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But very very few Japanese in my experience have a bad word to say about Japan, or will even acknowledge someone elses with a less than rosy view of this country.
Nicky, my husband takes everything personal if I criticize Japan. He has no problems however with criticizing other countries. When I have pointed this out to him, he gets stroppy and I point out what he's doing is actually why Japan is in such a situation where they are - debt, crappy economy, horrific manners...
I think it's only natural that when you are criticized by other nationality, they tend to defend your own country. When Chinese bullet train had an accident, I heard Chinese people were criticizing their government. But at CNN readers forum where non-Chinese criticize Chinese government, Chinese readers were furious of all those comments and started defending their government. If I (as a Japanese national) said "Mr. Bean is ugly" to someone from UK, s/he would get pissed and say, "What are you talking about!!! Shimura Ken is uglier!!!" even if s/he thinks Mr. Bean is ugly. Nicky and tmarie, why don't you tell your Japanese husband "Shimura Ken is ugly" and see his reaction. Maybe they will start defending Shimura Ken and would tell you how beautiful he is.
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Thank you, Nicky. I'm still not sure if I understand you correctly, but is it the same thing like, "Japanese technology is the best of the best. Even if Fukushima nuke plants are out of control, we don't need any help from foreign countries because we know what to do. We are Japanese."??? I want to ask one more thing. I want to hear "offensive jokes about Japanese". I know they are pretty offensive. Even my close friends don't tell me those jokes even if I beg them to tell me. It's the best way to know what other people see other culture, you know. But probably moderator will remove them, huh!!!
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It's very interesting to hear what foreigners living in Japan think about Japanese, especially negative aspects. As being Japanese myself, I barely hear honest negative opinions in detail. (I hear some negative stuff in general, tho) I never knew foreigners are pissed about "I am polite because I am Japanese" thing and they hear/experience this thing quite often. I would like to know more in detail because I might have done this thing unintentionally. Is this thing among all ages or certain generation, male/female...???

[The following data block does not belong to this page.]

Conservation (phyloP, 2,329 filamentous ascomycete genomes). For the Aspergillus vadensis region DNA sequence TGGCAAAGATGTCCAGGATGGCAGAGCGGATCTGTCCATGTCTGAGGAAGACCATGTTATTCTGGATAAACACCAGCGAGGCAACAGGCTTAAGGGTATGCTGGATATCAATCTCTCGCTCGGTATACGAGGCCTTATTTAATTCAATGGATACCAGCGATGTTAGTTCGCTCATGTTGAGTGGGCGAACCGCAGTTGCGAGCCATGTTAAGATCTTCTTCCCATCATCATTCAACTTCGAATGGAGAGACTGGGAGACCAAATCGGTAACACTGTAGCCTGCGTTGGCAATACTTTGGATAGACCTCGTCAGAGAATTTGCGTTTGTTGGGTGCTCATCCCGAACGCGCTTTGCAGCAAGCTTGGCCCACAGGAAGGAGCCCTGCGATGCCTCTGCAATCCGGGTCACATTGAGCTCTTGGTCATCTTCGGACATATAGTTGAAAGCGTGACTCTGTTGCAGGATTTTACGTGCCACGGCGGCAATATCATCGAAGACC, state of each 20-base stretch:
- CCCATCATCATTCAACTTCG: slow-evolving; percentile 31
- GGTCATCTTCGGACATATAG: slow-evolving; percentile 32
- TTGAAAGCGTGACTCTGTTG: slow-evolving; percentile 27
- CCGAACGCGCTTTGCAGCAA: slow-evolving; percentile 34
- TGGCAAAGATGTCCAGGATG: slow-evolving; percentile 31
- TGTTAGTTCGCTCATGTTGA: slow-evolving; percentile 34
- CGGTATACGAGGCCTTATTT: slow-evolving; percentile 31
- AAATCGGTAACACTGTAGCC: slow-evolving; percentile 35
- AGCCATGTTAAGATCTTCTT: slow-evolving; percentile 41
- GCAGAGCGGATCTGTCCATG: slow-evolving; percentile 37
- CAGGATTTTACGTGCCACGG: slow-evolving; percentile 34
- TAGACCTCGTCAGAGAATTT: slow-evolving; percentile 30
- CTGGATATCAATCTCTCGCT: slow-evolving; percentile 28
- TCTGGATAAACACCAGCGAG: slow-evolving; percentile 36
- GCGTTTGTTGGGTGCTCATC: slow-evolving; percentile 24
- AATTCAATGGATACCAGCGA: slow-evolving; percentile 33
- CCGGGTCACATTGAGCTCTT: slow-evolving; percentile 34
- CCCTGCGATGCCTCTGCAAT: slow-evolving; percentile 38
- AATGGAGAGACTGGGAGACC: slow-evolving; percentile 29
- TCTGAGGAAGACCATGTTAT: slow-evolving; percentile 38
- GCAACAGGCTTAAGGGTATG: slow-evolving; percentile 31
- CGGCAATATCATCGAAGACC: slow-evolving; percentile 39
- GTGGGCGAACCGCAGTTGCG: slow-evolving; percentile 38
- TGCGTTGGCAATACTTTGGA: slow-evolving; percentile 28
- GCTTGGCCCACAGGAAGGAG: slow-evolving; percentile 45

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@Makoto I'm glad you leave comment here. Many readers here are pissed about "I am supposed to be more polite than them. I am Japanese!" When I first read this part, I didn't understand what you were trying say. I have never thought in that way when I was in the states. Well... I was a teenager then, so the most important thing for me was just blending in with my girlfriends and do exactly the same things with other girls, just like "Gossip Girl" girls (lol) But you (and me) are a grownup and living in a foreign country is different than teenagers do. I've been trying to understand what your statement really means. I came out with a bit different interpretation than other readers took it literary. Maybe you meant you are supposed to be politer than anybody else because some people see you as you represent all Japanese people. If you act rude, people might think all Japanese are rude. Is that why you thought "I am supposed to be more polite than them. I am Japanese!"???
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It is true in Japan that "If you get a gift, you are supposed to give 'okaeshi' in return" at only certain occasion, such as wedding, funeral, baby shower...etc. It's a Japanese tradition and written on "kan-kon-so-sai" manual. The gift in return is supposed to be a half the price of the first gift. Otherwise, you embarrass the first giver. I follow this tradition only on wedding and funeral.